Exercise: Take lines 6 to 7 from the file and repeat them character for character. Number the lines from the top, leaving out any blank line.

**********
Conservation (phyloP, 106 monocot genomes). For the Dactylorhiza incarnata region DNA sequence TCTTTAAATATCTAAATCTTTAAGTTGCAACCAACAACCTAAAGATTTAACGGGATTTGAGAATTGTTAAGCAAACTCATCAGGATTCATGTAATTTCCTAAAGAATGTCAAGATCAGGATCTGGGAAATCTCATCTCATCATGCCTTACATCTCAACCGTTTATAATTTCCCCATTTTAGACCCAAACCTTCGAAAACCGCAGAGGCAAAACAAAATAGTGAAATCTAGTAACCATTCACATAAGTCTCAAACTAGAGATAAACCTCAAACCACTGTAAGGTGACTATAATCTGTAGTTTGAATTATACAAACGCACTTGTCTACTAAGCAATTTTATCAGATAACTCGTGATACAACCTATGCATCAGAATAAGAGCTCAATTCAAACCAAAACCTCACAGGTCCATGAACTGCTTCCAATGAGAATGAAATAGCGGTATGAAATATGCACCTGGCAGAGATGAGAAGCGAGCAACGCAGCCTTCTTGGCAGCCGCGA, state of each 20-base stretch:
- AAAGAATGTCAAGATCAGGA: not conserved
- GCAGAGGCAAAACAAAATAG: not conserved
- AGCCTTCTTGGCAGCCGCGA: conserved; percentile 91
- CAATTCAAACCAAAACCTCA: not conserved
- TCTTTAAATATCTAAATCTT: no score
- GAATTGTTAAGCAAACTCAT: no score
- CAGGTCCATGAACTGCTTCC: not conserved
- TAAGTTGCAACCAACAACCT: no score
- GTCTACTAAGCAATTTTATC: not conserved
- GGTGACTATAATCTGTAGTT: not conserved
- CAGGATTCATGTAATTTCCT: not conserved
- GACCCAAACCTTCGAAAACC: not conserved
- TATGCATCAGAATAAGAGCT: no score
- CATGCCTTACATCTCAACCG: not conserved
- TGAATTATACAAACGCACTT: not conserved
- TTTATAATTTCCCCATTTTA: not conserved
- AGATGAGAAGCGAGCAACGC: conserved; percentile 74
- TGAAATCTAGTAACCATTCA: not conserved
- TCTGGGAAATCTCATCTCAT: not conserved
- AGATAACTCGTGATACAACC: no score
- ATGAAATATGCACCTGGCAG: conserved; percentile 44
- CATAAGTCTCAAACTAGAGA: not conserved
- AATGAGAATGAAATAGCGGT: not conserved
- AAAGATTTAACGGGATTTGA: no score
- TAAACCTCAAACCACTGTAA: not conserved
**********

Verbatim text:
- TCTTTAAATATCTAAATCTT: no score
- GAATTGTTAAGCAAACTCAT: no score